September 22, 2014

Gillibrand Joins Mississippi Senators In Pushing For Congressional Gold Medal For Freedom Summer Activists From New York

The Resolution Would Award Congressional Gold Medal to Civil Rights Heroes

Washington, D.C. – U.S. Senator Kirsten Gillibrand today joined Mississippi Senators Roger Wicker and Thad Cochran, to introduce legislation that would award a posthumous Congressional Gold Medal to James Chaney, Andrew Goodman, and Michael Schwerner who lost their lives in 1964 while campaigning for voting rights during Mississippi’s Freedom Summer. Both Andrew Goodman and Michael Schwerner were New Yorkers who traveled to Mississippi to protest for justice and equality for African Americans. The Congressional Gold Medal is the highest civilian award given by Congress.

“Voting is one of the most sacred rights we have as Americans and it is important for us to reflect on our past and honor those who have fought to ensure every citizen has access to that basic freedom,” Gillibrand said. “James Chaney, Andrew Goodman, and Michael Schwerner are unsung heroes who sacrificed their lives in the fight for freedom, justice and equality for all.  This recognition is long overdue and I will push to make sure that these brave souls are awarded this honor and that the Gold Medal can stand as a memorial to commemorate their lives and fearlessness.”

“These men paid the ultimate sacrifice to bring justice and equality to every American,” said Wicker.  “Their courageous actions in the face of danger helped turn the course of history in the United States.”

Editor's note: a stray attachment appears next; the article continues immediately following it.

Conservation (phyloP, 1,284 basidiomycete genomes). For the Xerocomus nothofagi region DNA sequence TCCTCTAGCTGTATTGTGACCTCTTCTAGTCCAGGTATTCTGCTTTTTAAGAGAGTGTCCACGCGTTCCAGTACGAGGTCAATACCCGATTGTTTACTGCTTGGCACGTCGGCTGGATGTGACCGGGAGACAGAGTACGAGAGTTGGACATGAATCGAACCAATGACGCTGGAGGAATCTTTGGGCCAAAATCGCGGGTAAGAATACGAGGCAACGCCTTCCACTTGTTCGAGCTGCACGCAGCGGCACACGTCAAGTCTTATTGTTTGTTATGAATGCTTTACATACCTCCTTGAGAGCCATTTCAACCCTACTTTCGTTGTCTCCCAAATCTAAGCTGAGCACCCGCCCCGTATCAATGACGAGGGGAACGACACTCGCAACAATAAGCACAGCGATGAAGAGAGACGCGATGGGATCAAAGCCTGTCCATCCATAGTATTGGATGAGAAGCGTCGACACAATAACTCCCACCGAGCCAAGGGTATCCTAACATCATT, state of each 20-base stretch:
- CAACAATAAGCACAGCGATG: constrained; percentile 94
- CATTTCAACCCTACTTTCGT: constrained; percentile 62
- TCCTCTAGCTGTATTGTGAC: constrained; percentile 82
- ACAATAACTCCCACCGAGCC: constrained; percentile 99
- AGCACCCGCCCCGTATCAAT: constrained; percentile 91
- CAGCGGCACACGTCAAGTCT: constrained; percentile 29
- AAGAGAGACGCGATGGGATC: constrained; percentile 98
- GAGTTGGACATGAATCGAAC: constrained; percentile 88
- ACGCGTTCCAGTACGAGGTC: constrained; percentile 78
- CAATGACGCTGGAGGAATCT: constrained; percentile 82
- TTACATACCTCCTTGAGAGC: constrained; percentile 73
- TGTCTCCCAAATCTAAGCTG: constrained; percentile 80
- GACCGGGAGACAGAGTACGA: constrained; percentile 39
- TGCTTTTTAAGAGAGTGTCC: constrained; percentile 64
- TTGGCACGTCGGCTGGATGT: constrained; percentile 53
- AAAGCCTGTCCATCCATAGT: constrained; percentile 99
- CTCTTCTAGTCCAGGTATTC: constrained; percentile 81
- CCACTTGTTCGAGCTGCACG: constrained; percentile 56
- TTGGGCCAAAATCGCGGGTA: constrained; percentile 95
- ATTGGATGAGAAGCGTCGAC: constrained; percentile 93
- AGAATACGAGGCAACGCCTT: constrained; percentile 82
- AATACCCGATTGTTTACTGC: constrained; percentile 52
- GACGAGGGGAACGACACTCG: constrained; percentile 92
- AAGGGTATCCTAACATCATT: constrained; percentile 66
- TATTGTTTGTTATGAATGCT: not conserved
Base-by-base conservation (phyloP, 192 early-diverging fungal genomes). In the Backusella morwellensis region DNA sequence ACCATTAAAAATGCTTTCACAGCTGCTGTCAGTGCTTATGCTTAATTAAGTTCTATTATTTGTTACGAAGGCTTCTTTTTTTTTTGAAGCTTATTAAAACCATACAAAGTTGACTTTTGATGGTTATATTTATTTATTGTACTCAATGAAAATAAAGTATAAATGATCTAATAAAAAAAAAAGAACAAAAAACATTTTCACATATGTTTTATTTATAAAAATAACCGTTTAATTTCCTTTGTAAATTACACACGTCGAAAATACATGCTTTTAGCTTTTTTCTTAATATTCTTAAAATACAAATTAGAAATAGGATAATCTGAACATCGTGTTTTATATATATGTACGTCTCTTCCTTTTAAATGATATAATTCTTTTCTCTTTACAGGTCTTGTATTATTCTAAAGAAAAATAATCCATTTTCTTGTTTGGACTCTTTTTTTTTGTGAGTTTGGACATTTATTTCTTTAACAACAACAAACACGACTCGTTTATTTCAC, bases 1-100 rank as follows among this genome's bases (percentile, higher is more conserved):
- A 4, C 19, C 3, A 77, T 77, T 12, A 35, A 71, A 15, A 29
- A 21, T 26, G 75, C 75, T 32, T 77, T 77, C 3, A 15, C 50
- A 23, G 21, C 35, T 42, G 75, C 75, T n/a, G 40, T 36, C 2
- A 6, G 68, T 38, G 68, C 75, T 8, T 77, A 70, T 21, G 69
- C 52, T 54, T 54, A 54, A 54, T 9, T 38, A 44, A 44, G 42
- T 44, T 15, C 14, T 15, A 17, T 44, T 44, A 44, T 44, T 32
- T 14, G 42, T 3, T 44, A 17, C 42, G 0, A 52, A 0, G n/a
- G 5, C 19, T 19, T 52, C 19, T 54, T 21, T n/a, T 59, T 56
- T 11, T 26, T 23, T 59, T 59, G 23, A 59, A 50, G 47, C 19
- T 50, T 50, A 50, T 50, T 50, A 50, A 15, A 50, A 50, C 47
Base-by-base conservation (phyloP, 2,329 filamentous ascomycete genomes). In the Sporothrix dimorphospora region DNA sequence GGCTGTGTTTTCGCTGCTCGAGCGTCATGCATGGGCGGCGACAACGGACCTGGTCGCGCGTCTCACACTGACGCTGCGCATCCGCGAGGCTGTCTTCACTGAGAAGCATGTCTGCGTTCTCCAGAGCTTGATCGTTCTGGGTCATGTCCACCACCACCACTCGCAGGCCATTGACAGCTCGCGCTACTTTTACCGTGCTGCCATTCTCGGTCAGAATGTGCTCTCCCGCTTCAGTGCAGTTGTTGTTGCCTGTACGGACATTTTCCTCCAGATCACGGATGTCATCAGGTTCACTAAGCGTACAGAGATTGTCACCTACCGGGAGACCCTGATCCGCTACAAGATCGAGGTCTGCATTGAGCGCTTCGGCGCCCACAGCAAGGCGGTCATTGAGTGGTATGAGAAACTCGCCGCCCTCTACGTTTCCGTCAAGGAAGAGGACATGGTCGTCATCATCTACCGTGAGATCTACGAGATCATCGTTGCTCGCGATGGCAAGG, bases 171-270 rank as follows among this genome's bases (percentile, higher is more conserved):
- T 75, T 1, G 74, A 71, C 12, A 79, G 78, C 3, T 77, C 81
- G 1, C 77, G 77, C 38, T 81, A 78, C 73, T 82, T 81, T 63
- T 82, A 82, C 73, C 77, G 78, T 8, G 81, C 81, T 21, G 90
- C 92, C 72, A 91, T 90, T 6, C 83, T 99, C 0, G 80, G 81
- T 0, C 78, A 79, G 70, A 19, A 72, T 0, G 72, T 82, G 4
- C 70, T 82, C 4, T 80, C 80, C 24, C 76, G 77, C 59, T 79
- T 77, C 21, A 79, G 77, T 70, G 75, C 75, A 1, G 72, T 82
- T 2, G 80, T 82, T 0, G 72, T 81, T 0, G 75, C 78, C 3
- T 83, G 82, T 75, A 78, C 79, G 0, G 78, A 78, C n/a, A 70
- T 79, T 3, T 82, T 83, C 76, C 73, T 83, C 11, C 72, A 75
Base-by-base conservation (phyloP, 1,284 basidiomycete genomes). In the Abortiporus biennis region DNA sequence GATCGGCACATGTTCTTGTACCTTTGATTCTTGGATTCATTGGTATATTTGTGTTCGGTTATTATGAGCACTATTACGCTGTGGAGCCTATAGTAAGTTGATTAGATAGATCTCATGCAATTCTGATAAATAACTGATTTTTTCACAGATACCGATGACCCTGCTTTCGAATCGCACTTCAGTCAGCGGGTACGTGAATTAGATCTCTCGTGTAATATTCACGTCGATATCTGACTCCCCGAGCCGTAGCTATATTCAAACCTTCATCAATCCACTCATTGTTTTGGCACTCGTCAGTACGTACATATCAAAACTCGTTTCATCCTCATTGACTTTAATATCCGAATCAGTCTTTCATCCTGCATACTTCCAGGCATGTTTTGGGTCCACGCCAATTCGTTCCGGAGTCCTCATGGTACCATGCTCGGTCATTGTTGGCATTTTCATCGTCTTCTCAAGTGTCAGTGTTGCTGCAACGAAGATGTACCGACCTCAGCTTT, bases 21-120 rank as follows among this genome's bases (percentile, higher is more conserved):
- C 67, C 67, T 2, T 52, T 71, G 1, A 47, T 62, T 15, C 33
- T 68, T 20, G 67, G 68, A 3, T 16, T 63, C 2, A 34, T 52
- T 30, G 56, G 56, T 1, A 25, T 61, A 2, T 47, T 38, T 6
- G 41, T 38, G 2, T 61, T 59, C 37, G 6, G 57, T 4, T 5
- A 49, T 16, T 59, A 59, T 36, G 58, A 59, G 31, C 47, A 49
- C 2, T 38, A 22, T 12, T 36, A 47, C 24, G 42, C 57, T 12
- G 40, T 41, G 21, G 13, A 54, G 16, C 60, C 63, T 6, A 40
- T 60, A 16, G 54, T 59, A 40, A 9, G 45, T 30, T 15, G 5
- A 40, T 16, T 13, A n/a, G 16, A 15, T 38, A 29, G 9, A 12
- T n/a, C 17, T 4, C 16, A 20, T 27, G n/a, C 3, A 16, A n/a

“Bestowing the nation’s highest civilian award upon these slain civil rights workers would signify the gratitude of a nation that today is more free and just because of their brave work and sacrifice,” Cochran said.

This year is the 50th anniversary of Freedom Summer which was a voting rights campaign for African Americans during the summer of 1964. Thousands of activists came to Mississippi and surrounding states to bring an end to the disenfranchisement that many faced when trying to exercise their right to vote.  Participants also hoped to shed light on the violence and harassment faced by Mississippi’s African American population.  Churches, homes, and businesses were firebombed, in addition to arrests and beatings from mobs.

One of the most infamous acts of violence during the Freedom Summer occurred near Philadelphia, Miss., on June 21, 1964. James Chaney, Andrew Goodman, and Michael Schwerner were arrested and questioned after a traffic violation and once released were never seen alive again. Andrew Goodman and Michael Schwerner were shot and it was reported that James Chaney suffered a violent beating. Their deaths lead to national outrage and helped garner support for the Civil Rights Movement. 

The three award nominees are:

  • Andrew Goodman, born November 23, 1943, in New York City
  • Michael Schwerner, born November 6, 1939, in New York City
  • James Chaney, born May 30, 1943, in Meridian, Mississippi

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